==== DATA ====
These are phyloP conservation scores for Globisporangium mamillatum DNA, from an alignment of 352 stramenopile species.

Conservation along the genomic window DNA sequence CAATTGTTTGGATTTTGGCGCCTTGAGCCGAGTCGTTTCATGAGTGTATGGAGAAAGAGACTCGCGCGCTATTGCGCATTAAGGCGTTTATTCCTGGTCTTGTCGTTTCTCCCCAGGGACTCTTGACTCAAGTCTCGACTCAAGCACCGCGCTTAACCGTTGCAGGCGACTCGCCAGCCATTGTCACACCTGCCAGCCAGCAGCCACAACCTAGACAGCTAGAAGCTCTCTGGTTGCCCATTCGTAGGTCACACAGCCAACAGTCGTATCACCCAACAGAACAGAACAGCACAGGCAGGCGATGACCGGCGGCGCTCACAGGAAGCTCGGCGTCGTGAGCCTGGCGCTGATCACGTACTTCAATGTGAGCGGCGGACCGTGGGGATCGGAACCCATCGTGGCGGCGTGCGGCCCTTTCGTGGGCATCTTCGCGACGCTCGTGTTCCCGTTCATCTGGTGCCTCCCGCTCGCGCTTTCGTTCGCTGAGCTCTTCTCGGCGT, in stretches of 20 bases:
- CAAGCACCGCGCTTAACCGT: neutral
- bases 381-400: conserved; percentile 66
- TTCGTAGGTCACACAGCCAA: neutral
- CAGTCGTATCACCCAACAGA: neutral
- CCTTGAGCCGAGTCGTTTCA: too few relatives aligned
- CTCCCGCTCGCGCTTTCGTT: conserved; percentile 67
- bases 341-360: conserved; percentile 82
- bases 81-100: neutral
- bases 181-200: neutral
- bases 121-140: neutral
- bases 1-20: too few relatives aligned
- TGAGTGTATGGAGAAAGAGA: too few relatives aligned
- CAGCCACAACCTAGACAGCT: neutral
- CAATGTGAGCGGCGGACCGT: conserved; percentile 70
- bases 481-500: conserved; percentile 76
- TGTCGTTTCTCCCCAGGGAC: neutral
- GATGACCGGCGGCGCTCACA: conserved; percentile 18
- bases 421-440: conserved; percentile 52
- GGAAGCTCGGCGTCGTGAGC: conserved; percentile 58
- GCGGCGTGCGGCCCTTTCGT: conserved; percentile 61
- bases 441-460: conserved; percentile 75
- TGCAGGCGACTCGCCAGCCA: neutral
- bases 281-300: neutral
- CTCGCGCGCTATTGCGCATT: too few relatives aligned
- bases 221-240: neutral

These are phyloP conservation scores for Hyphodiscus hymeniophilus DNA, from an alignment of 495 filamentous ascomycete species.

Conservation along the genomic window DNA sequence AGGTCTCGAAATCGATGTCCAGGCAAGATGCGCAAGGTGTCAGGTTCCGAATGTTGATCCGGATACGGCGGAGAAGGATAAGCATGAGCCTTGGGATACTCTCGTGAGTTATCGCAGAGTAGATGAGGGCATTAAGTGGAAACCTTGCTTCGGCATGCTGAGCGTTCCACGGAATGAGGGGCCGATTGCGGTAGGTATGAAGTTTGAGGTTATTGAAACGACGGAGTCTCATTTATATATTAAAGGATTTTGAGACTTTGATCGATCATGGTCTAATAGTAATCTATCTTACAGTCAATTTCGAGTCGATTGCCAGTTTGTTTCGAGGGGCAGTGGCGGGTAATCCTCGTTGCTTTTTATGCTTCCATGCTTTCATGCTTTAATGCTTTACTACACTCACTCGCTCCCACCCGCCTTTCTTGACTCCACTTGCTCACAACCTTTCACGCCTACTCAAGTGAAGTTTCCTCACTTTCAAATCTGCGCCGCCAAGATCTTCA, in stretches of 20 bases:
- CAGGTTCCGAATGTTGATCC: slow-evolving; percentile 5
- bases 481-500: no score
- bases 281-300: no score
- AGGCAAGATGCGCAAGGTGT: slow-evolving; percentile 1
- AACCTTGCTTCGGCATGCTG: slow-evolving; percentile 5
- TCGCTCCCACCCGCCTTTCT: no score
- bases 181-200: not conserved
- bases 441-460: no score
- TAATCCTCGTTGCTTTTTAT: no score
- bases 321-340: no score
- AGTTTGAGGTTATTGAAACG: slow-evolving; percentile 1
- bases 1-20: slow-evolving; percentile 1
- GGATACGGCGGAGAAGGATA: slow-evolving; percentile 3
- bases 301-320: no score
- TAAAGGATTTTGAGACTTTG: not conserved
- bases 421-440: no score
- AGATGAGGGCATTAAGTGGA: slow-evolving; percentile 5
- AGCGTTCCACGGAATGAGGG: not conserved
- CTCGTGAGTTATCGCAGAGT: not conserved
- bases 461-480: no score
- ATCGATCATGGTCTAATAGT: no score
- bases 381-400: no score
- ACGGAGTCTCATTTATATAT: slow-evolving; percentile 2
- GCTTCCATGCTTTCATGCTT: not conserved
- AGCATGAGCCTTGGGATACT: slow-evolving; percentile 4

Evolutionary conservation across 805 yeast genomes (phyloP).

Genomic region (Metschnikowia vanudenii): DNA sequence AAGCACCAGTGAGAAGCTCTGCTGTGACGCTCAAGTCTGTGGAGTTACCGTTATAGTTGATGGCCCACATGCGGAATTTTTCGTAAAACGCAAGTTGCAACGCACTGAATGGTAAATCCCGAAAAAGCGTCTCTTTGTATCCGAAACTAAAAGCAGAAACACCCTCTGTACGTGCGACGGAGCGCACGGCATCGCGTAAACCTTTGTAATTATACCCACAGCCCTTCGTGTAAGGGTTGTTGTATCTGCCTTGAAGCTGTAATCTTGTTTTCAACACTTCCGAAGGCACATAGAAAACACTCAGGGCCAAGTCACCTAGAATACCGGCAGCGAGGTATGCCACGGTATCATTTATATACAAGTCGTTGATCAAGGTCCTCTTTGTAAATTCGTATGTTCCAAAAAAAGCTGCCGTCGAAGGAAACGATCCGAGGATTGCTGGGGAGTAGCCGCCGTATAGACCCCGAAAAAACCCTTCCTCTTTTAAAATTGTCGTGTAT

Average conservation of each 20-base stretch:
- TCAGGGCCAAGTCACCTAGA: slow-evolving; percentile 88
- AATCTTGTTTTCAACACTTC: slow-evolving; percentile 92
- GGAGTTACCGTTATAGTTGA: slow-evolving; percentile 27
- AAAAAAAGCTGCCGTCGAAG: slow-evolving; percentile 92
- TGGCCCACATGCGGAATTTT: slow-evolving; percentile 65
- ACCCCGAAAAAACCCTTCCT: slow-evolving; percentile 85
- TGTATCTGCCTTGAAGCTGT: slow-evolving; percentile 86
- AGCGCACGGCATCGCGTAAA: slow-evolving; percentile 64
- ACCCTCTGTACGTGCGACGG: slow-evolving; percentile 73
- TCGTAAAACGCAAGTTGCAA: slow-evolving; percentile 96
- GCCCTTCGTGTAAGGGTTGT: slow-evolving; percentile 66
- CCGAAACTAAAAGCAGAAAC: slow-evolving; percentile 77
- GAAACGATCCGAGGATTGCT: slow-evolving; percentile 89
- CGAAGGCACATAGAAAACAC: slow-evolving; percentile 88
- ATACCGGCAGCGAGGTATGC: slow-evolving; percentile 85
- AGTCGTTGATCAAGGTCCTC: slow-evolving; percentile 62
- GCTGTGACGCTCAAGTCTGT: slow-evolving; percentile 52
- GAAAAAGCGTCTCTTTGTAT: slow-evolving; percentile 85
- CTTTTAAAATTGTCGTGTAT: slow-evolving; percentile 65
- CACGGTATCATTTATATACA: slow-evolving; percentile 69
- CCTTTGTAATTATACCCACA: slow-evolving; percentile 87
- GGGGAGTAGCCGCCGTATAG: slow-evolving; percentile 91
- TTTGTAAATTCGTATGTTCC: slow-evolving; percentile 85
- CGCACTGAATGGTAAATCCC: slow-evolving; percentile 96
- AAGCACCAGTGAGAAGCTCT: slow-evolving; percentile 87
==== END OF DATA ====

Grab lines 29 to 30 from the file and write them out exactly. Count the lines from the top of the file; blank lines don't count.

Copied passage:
Conservation along the genomic window DNA sequence AGGTCTCGAAATCGATGTCCAGGCAAGATGCGCAAGGTGTCAGGTTCCGAATGTTGATCCGGATACGGCGGAGAAGGATAAGCATGAGCCTTGGGATACTCTCGTGAGTTATCGCAGAGTAGATGAGGGCATTAAGTGGAAACCTTGCTTCGGCATGCTGAGCGTTCCACGGAATGAGGGGCCGATTGCGGTAGGTATGAAGTTTGAGGTTATTGAAACGACGGAGTCTCATTTATATATTAAAGGATTTTGAGACTTTGATCGATCATGGTCTAATAGTAATCTATCTTACAGTCAATTTCGAGTCGATTGCCAGTTTGTTTCGAGGGGCAGTGGCGGGTAATCCTCGTTGCTTTTTATGCTTCCATGCTTTCATGCTTTAATGCTTTACTACACTCACTCGCTCCCACCCGCCTTTCTTGACTCCACTTGCTCACAACCTTTCACGCCTACTCAAGTGAAGTTTCCTCACTTTCAAATCTGCGCCGCCAAGATCTTCA, in stretches of 20 bases:
- CAGGTTCCGAATGTTGATCC: slow-evolving; percentile 5